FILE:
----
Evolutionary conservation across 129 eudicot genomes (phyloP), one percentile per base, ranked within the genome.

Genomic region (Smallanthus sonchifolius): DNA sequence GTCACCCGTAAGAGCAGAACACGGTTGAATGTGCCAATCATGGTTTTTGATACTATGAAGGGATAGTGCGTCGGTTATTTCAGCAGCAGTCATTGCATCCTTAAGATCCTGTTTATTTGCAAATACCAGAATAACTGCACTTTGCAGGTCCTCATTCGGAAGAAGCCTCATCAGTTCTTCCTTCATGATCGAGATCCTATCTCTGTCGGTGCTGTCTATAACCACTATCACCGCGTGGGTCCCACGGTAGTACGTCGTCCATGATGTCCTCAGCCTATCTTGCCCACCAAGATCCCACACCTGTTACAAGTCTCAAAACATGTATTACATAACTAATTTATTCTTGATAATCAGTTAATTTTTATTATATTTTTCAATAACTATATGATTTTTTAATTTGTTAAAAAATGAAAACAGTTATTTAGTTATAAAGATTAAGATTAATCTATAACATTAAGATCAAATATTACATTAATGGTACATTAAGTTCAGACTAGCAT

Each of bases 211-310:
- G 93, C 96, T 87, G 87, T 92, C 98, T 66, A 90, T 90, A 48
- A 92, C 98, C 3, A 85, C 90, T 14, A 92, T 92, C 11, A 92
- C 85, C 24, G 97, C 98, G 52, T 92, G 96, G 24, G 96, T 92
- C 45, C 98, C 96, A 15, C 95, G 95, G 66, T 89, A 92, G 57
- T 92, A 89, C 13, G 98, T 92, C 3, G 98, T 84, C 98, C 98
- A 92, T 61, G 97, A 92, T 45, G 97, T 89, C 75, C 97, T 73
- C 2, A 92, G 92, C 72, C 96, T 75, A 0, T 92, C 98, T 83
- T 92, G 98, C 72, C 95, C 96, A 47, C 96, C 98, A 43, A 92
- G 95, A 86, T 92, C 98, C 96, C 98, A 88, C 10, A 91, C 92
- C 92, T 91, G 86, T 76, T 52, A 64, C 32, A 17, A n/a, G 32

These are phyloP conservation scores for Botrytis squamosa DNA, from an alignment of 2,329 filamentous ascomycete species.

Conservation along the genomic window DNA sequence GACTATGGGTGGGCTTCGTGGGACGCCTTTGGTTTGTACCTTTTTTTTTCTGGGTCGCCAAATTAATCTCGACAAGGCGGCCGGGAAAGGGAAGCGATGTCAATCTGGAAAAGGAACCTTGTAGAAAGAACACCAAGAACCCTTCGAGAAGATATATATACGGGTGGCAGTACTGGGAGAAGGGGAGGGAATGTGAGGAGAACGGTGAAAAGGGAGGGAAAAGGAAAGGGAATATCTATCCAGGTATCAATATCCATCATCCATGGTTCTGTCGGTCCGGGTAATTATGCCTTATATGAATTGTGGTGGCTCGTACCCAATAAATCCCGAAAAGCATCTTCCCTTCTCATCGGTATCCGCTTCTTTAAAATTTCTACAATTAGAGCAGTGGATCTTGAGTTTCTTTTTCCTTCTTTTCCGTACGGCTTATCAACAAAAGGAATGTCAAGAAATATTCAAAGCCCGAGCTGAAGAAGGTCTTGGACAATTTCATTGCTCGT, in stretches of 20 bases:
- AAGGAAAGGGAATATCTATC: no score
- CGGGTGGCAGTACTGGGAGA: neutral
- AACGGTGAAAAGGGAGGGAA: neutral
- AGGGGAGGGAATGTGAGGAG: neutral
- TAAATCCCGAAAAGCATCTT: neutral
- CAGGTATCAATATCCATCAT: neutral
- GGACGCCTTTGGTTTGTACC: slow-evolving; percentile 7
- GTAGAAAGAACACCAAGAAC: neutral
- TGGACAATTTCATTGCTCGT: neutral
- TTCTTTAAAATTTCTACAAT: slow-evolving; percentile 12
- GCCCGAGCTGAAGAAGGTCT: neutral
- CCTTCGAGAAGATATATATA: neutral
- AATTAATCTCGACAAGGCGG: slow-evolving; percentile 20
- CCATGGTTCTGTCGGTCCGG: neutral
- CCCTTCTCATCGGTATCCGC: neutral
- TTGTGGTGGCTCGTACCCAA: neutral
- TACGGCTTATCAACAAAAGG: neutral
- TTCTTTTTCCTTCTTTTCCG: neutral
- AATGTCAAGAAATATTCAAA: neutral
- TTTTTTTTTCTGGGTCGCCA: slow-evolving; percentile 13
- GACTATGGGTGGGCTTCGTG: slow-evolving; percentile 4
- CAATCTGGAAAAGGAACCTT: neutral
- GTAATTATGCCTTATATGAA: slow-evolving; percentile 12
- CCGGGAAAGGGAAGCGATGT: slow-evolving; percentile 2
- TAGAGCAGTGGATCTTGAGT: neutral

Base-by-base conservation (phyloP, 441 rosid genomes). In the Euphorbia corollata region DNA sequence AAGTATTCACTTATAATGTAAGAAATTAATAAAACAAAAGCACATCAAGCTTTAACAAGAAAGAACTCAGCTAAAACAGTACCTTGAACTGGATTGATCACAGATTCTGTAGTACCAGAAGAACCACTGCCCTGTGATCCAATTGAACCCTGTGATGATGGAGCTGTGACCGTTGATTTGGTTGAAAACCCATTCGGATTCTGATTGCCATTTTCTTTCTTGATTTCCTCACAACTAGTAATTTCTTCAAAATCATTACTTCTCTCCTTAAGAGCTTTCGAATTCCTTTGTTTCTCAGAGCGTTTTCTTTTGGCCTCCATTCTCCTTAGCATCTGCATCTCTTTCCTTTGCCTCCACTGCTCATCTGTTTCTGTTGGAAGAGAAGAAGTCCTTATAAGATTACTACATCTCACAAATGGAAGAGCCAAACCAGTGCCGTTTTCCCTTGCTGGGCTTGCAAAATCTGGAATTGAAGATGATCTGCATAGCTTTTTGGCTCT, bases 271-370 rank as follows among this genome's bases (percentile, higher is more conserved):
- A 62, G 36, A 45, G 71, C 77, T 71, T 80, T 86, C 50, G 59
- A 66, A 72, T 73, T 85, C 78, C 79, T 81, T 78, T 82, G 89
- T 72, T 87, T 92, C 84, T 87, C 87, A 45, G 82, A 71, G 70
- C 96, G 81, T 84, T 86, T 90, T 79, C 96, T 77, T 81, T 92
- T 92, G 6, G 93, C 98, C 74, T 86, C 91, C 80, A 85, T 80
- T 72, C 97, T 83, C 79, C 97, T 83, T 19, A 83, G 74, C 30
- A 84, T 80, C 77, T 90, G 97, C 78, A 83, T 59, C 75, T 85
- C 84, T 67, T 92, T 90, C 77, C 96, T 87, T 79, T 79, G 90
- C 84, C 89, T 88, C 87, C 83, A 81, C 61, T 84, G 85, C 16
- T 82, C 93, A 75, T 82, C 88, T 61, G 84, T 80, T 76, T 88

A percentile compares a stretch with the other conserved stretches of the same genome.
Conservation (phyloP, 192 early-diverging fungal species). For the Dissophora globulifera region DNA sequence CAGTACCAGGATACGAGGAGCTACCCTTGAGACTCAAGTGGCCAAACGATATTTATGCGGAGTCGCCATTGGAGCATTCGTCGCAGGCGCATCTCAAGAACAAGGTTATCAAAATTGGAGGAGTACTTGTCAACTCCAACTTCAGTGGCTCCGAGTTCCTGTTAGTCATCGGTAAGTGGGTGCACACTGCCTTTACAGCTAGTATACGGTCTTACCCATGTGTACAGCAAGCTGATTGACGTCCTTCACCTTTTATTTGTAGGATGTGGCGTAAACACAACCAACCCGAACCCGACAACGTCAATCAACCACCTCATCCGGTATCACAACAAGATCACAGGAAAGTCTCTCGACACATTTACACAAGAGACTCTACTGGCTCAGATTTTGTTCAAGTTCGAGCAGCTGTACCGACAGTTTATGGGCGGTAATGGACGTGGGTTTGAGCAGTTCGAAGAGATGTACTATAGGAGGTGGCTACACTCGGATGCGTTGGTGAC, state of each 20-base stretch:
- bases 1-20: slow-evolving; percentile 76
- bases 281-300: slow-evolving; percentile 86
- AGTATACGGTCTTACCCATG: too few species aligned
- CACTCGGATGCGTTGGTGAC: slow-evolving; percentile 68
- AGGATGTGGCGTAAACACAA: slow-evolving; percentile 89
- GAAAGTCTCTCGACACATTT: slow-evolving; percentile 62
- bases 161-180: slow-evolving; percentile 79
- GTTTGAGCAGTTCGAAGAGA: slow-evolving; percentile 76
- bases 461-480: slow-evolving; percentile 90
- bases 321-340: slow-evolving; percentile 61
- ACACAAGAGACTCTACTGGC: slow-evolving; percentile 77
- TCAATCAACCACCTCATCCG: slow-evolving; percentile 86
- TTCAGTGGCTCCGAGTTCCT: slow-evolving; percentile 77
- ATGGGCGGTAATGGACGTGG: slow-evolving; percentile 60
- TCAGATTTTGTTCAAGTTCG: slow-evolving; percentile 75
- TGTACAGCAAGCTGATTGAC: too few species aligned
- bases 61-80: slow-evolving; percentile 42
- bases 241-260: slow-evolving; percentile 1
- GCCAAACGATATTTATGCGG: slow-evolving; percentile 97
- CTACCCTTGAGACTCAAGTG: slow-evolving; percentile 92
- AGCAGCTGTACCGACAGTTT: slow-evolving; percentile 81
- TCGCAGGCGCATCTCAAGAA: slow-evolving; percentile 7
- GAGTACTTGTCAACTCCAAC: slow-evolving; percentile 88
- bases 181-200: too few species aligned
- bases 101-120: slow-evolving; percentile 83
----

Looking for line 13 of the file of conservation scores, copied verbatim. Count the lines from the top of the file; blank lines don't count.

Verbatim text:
- C 92, T 91, G 86, T 76, T 52, A 64, C 32, A 17, A n/a, G 32